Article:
Summer, summer, summer! For me, the word brings up the taste of grandma’s southern fried fish, buttermilk biscuits, and divine chocolate cake; the fun of setting up my mattress on the screened-in porch; the joy of getting lost in a novel until 2am; the feel of pine needles under my bare feet while picking blueberries. Cliches for sure, but the memories are there.
Summer is also when I feel, finally, free.
My school life before COA included lots of academic pressure, stress, and sleepless nights; summers were treasured life savers.
While COA isn’t quite like my prior schooling, I’m still wondering: What if the freedom that summer brings (not necessarily the weather, but the appreciation, spontaneity, inspiration, and adventures) continued ALL YEAR?
And for the love of everything that is LIFE: why doesn’t it???
What if children didn’t go to school to sit in classrooms, but learned in groups beginning with our parents and trusted community members? And as we grew, we sought out more experienced, wiser teachers in fields of interest? We could also begin contributing to the community’s basic needs at a young age, and then “work” continuously through life, with a better balance of savoring and serving.
I’m sure if we put our heads together, we could come up with something that doesn’t lead to a society with as many problems. Yes, that’s vague, but I wasn’t sure where to start: the collapse of the world’s natural systems? The widespread use and abuse of alcohol and drugs? (College students who get so wasted you can’t remember what you did each weekend - I’m looking at you). The extreme poverty?
The NY Times recently published “The Busy Trap” about how it has become cool to be busy. The author believes that four or five hours of work is enough to earn his stay on the planet for one more day. I agree.
Okay, okay. I know. COA gives more freedom than most. But as a COA “professor” recently asked, “why do we even have classes? I want to do away with classes,” his thoughts echoing mine.
I want to be free to go where I will learn what I need to learn at that moment in time. As a student, I definitely got frustrated with the structures that kept me from spending ample time with the librarians, cooks, and other staff from whom I thought I could learn a great deal. Is it time to revisit the structure of our curriculum?
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Well, for most, for now, school exists from September to June. COA is no different. When we get back to school each September, whether we return to elementary school or college, the first few weeks will be spent repeating the question: how was your summer? What did you do?
The photos below are collected from COA community members around the world to give you a glimpse of what everyone is up to. From Brazil and Korea to the mountains of Acadia, students and faculty are doing-being-bringing-becoming-spreading-learning-living human ecology. Enjoy!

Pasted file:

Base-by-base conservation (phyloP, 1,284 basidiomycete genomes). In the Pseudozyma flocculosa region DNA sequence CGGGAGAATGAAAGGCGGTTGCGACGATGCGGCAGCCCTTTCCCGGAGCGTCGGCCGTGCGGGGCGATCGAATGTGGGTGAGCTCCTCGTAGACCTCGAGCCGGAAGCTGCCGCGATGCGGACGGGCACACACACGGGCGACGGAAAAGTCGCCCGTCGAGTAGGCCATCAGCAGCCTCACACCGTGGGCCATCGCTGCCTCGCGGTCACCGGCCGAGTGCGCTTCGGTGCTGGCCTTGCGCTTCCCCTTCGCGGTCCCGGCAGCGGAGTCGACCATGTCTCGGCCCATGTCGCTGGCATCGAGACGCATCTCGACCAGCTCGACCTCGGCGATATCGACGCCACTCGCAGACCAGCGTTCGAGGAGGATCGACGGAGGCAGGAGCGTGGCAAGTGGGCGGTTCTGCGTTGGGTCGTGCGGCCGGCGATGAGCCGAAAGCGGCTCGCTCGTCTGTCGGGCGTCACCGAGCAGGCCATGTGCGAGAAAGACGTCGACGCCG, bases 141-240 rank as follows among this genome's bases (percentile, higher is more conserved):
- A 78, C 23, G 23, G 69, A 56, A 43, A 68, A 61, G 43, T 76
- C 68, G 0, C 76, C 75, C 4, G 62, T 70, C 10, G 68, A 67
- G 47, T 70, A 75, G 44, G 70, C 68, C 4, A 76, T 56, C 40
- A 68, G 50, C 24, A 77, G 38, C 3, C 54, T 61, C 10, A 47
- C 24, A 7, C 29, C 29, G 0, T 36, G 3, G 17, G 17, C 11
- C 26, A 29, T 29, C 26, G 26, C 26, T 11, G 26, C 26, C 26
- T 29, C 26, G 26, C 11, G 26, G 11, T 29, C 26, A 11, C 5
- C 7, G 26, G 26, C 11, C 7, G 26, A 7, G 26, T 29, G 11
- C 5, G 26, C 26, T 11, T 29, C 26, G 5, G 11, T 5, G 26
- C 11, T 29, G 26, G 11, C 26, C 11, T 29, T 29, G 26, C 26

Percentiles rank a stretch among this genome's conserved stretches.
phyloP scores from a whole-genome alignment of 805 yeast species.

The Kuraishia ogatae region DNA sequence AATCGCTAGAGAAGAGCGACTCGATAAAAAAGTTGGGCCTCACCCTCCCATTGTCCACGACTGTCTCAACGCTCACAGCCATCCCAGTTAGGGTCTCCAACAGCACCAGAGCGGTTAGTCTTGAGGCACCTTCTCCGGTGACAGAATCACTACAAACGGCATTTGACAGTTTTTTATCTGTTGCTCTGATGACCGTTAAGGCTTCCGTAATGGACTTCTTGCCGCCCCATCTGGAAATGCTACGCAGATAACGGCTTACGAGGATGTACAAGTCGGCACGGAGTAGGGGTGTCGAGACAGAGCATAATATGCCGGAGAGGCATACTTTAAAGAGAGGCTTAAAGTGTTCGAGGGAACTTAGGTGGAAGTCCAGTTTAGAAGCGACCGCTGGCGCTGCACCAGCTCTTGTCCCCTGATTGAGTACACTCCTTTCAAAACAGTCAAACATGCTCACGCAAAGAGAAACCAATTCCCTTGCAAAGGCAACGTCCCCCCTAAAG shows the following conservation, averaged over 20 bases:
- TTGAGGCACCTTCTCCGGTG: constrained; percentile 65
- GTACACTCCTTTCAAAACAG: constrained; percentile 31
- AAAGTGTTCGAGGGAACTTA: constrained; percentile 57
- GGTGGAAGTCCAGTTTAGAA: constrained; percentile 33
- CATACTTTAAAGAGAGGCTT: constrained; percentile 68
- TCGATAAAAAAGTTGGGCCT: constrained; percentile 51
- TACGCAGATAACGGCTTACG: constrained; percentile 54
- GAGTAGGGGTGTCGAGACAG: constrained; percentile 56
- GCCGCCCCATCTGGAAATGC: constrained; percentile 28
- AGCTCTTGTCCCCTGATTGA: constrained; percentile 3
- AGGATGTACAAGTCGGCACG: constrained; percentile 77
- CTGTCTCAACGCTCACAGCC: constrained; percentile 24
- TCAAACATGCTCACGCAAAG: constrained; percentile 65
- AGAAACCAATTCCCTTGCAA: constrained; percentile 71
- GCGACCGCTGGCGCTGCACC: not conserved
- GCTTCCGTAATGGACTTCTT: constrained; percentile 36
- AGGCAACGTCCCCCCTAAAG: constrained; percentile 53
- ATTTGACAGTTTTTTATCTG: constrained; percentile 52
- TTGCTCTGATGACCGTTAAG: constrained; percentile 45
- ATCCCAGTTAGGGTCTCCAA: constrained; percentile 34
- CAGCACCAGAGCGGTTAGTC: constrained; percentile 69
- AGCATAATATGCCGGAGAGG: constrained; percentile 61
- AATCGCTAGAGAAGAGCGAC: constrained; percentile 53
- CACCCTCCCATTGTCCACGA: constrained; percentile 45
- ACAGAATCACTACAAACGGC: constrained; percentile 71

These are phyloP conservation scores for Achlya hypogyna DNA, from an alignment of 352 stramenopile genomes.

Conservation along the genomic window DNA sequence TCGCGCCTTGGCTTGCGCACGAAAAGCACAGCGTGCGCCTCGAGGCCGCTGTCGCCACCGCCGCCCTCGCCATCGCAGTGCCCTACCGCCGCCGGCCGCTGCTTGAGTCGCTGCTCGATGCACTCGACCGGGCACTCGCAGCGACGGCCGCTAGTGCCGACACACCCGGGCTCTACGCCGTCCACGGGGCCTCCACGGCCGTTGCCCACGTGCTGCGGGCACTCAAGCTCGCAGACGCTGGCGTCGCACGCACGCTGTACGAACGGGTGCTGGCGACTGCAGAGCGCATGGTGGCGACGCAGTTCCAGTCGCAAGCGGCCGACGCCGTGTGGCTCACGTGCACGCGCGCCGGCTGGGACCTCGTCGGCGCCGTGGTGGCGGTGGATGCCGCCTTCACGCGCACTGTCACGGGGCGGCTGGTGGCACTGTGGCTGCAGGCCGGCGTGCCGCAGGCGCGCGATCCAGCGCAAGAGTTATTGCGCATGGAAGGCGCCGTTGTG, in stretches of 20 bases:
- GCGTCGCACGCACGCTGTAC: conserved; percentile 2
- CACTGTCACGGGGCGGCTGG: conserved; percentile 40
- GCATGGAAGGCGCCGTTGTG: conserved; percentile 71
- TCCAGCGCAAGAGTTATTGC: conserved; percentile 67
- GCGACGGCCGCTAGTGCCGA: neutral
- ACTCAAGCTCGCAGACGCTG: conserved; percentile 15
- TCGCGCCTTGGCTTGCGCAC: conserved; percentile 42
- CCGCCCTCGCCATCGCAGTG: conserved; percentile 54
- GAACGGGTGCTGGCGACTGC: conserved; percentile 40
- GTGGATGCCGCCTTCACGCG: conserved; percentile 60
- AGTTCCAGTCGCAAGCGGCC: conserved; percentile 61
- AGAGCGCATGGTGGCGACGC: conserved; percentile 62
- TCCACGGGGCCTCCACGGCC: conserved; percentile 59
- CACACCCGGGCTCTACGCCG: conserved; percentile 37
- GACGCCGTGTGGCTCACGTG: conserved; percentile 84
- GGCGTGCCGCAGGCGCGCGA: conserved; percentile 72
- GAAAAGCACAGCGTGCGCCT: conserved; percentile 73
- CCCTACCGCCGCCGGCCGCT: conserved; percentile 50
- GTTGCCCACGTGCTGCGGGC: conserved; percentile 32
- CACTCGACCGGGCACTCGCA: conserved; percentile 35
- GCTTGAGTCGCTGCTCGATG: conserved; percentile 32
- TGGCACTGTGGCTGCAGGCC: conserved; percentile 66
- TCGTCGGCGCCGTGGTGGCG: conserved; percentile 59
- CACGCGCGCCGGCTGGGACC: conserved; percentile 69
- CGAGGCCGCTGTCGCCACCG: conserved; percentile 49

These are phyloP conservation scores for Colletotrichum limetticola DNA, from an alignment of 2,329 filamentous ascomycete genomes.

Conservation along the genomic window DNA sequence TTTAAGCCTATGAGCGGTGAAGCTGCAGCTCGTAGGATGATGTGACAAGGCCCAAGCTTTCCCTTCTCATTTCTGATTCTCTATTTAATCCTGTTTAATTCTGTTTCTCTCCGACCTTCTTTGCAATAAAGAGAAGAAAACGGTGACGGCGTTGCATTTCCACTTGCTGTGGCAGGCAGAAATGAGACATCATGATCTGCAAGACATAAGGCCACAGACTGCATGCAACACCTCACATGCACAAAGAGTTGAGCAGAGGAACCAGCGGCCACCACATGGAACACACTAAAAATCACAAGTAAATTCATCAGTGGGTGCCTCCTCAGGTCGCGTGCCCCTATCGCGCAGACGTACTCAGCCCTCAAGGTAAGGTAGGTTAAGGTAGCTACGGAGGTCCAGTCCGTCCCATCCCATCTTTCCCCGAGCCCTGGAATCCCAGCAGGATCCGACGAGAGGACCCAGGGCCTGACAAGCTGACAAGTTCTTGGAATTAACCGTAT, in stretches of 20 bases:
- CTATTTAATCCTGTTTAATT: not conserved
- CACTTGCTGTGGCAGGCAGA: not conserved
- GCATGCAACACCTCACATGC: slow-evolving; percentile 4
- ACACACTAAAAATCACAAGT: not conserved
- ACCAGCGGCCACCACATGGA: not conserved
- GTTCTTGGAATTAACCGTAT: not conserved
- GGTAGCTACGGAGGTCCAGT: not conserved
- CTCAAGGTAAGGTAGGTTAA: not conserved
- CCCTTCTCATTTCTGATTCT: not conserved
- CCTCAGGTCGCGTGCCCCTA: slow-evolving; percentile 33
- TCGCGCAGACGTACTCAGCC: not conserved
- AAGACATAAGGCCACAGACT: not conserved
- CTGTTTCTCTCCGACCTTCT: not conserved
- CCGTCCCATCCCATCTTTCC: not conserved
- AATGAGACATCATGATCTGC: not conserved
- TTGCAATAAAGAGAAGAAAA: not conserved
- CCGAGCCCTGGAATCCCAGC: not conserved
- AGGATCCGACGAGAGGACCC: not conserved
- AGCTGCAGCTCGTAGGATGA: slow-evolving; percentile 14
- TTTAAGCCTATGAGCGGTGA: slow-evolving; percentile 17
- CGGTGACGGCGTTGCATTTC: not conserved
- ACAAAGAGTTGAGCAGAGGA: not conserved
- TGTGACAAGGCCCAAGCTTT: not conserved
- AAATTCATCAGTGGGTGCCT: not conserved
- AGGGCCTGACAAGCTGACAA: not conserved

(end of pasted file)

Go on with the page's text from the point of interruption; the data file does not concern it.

“Christian Wagner took Lisa and me for some early morning climbing instruction in preparation for his instructor exam. He passed a few days later, and we had an incredible time (it was my first time climbing outside of a gym before).
This summer I am trying to balance a lot of work with a lot of fun. I’m working at the Dorr Museum of Natural History, gardening for a trustee in Bar Harbor, and housesitting for faculty in Southwest Harbor. In the museum I’m doing everything with Carrie Graham, from preparing informational displays to maintaining the touch tank to providing small educational programs throughout the week. It’s been really great so far: days range from 50 visitors to 200, and we haven’t even hit midsummer yet…
On the fun side, I’ve been discovering a lot more of Acadia than I had during the year: I’ve hiked 22 mountains so far (all in one day), I’ve rock-climbed in Otter Cliffs, and I’ve swam in Seal Harbor…
Food is also becoming a theme this summer. It’s one of my goals to learn to bake bread. I’m also sharing three plots in the community garden with Lisa Bjerke, and I’m just starting to get back into the foraging mindset. The wild strawberries are out, and the rosa rugosa are already bearing little green hips. Things are about to explode on MDI. I’m very excited!” — Erickson Smith
“Personally, I am training to go on the Tour de Mont Blanc, one of the most popular long distance walks in Europe. It circles the Mont Blanc Massif covering a distance of roughly 105 miles with 30,000 feet of ascent/descent and passes through parts of Switzerland, Italy and France. It is considered one of the classic long distance walking trails. The circular route is normally walked in about 11 days. So far this summer, my husband and I have hiked 22 of the islands peaks, and we’re going to do The Travellers and Katahdin sometime this summer, also to train for our trek.” - Lynn Boulger
Story by Julia De Santis